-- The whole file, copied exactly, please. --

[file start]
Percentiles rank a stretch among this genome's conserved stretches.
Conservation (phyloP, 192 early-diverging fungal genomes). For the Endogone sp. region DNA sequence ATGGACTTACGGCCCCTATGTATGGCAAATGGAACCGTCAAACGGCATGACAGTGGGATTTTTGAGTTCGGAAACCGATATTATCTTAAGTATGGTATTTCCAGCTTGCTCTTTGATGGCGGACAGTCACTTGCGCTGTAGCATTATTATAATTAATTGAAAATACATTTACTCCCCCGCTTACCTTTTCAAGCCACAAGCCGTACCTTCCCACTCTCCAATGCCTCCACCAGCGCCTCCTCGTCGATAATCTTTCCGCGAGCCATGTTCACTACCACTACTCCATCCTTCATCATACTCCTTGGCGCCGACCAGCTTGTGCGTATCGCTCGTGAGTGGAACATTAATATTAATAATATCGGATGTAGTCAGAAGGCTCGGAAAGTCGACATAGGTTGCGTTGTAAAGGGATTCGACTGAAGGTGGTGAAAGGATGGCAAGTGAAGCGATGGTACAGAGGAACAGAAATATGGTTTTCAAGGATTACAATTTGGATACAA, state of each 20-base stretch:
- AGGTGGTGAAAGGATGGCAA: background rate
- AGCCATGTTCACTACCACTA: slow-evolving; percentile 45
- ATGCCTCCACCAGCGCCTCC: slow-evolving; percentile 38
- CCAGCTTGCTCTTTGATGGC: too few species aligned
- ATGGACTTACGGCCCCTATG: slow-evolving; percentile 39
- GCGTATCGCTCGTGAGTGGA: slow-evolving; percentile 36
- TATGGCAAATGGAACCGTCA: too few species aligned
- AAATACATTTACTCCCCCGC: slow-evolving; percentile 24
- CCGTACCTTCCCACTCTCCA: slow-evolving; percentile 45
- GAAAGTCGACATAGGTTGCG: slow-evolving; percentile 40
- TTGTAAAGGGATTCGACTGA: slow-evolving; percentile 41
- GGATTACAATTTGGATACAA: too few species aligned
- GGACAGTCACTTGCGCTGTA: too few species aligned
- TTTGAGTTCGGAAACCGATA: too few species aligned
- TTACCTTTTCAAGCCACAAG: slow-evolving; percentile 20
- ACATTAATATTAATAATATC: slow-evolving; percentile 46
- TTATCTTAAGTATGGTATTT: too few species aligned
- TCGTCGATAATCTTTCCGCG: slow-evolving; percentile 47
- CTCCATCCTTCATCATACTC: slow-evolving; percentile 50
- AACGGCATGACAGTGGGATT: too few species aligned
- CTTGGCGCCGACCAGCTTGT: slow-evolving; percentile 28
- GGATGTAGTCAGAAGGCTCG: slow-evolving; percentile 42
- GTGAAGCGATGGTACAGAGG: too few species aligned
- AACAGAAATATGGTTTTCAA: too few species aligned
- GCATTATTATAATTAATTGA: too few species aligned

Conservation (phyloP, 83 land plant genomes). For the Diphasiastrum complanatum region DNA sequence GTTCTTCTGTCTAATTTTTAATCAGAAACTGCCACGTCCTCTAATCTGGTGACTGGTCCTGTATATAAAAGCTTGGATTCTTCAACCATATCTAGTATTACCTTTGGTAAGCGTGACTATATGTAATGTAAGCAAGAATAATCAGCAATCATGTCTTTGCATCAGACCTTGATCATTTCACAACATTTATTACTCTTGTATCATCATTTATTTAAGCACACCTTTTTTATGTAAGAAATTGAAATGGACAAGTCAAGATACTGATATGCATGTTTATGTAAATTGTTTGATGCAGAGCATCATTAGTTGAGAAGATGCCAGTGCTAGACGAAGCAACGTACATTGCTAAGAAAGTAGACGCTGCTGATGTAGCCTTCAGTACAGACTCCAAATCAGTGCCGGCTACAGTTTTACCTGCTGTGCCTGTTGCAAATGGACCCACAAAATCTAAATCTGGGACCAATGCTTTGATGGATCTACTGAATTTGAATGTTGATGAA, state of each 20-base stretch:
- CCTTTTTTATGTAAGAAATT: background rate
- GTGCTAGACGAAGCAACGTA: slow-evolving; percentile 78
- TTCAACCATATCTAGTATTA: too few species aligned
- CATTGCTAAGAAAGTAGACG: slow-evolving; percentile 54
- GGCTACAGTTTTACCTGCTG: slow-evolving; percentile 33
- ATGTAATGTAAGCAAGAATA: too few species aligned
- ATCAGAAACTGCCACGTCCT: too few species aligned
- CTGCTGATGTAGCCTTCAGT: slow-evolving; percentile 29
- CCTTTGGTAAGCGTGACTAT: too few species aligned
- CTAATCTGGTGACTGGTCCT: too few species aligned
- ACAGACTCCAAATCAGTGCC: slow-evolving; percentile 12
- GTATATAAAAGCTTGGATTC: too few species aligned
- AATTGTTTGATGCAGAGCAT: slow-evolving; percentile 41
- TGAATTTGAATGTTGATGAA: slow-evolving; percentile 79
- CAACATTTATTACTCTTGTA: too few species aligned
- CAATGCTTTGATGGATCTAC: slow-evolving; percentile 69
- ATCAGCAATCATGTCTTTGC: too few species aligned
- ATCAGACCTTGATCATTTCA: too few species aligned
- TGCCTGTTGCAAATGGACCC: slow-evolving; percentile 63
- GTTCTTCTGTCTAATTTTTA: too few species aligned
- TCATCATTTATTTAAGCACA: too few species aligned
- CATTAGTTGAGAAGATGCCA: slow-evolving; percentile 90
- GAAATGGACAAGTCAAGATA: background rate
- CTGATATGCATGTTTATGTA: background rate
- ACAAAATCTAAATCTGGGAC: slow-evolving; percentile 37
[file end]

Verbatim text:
Percentiles rank a stretch among this genome's conserved stretches.
Conservation (phyloP, 192 early-diverging fungal genomes). For the Endogone sp. region DNA sequence ATGGACTTACGGCCCCTATGTATGGCAAATGGAACCGTCAAACGGCATGACAGTGGGATTTTTGAGTTCGGAAACCGATATTATCTTAAGTATGGTATTTCCAGCTTGCTCTTTGATGGCGGACAGTCACTTGCGCTGTAGCATTATTATAATTAATTGAAAATACATTTACTCCCCCGCTTACCTTTTCAAGCCACAAGCCGTACCTTCCCACTCTCCAATGCCTCCACCAGCGCCTCCTCGTCGATAATCTTTCCGCGAGCCATGTTCACTACCACTACTCCATCCTTCATCATACTCCTTGGCGCCGACCAGCTTGTGCGTATCGCTCGTGAGTGGAACATTAATATTAATAATATCGGATGTAGTCAGAAGGCTCGGAAAGTCGACATAGGTTGCGTTGTAAAGGGATTCGACTGAAGGTGGTGAAAGGATGGCAAGTGAAGCGATGGTACAGAGGAACAGAAATATGGTTTTCAAGGATTACAATTTGGATACAA, state of each 20-base stretch:
- AGGTGGTGAAAGGATGGCAA: background rate
- AGCCATGTTCACTACCACTA: slow-evolving; percentile 45
- ATGCCTCCACCAGCGCCTCC: slow-evolving; percentile 38
- CCAGCTTGCTCTTTGATGGC: too few species aligned
- ATGGACTTACGGCCCCTATG: slow-evolving; percentile 39
- GCGTATCGCTCGTGAGTGGA: slow-evolving; percentile 36
- TATGGCAAATGGAACCGTCA: too few species aligned
- AAATACATTTACTCCCCCGC: slow-evolving; percentile 24
- CCGTACCTTCCCACTCTCCA: slow-evolving; percentile 45
- GAAAGTCGACATAGGTTGCG: slow-evolving; percentile 40
- TTGTAAAGGGATTCGACTGA: slow-evolving; percentile 41
- GGATTACAATTTGGATACAA: too few species aligned
- GGACAGTCACTTGCGCTGTA: too few species aligned
- TTTGAGTTCGGAAACCGATA: too few species aligned
- TTACCTTTTCAAGCCACAAG: slow-evolving; percentile 20
- ACATTAATATTAATAATATC: slow-evolving; percentile 46
- TTATCTTAAGTATGGTATTT: too few species aligned
- TCGTCGATAATCTTTCCGCG: slow-evolving; percentile 47
- CTCCATCCTTCATCATACTC: slow-evolving; percentile 50
- AACGGCATGACAGTGGGATT: too few species aligned
- CTTGGCGCCGACCAGCTTGT: slow-evolving; percentile 28
- GGATGTAGTCAGAAGGCTCG: slow-evolving; percentile 42
- GTGAAGCGATGGTACAGAGG: too few species aligned
- AACAGAAATATGGTTTTCAA: too few species aligned
- GCATTATTATAATTAATTGA: too few species aligned

Conservation (phyloP, 83 land plant genomes). For the Diphasiastrum complanatum region DNA sequence GTTCTTCTGTCTAATTTTTAATCAGAAACTGCCACGTCCTCTAATCTGGTGACTGGTCCTGTATATAAAAGCTTGGATTCTTCAACCATATCTAGTATTACCTTTGGTAAGCGTGACTATATGTAATGTAAGCAAGAATAATCAGCAATCATGTCTTTGCATCAGACCTTGATCATTTCACAACATTTATTACTCTTGTATCATCATTTATTTAAGCACACCTTTTTTATGTAAGAAATTGAAATGGACAAGTCAAGATACTGATATGCATGTTTATGTAAATTGTTTGATGCAGAGCATCATTAGTTGAGAAGATGCCAGTGCTAGACGAAGCAACGTACATTGCTAAGAAAGTAGACGCTGCTGATGTAGCCTTCAGTACAGACTCCAAATCAGTGCCGGCTACAGTTTTACCTGCTGTGCCTGTTGCAAATGGACCCACAAAATCTAAATCTGGGACCAATGCTTTGATGGATCTACTGAATTTGAATGTTGATGAA, state of each 20-base stretch:
- CCTTTTTTATGTAAGAAATT: background rate
- GTGCTAGACGAAGCAACGTA: slow-evolving; percentile 78
- TTCAACCATATCTAGTATTA: too few species aligned
- CATTGCTAAGAAAGTAGACG: slow-evolving; percentile 54
- GGCTACAGTTTTACCTGCTG: slow-evolving; percentile 33
- ATGTAATGTAAGCAAGAATA: too few species aligned
- ATCAGAAACTGCCACGTCCT: too few species aligned
- CTGCTGATGTAGCCTTCAGT: slow-evolving; percentile 29
- CCTTTGGTAAGCGTGACTAT: too few species aligned
- CTAATCTGGTGACTGGTCCT: too few species aligned
- ACAGACTCCAAATCAGTGCC: slow-evolving; percentile 12
- GTATATAAAAGCTTGGATTC: too few species aligned
- AATTGTTTGATGCAGAGCAT: slow-evolving; percentile 41
- TGAATTTGAATGTTGATGAA: slow-evolving; percentile 79
- CAACATTTATTACTCTTGTA: too few species aligned
- CAATGCTTTGATGGATCTAC: slow-evolving; percentile 69
- ATCAGCAATCATGTCTTTGC: too few species aligned
- ATCAGACCTTGATCATTTCA: too few species aligned
- TGCCTGTTGCAAATGGACCC: slow-evolving; percentile 63
- GTTCTTCTGTCTAATTTTTA: too few species aligned
- TCATCATTTATTTAAGCACA: too few species aligned
- CATTAGTTGAGAAGATGCCA: slow-evolving; percentile 90
- GAAATGGACAAGTCAAGATA: background rate
- CTGATATGCATGTTTATGTA: background rate
- ACAAAATCTAAATCTGGGAC: slow-evolving; percentile 37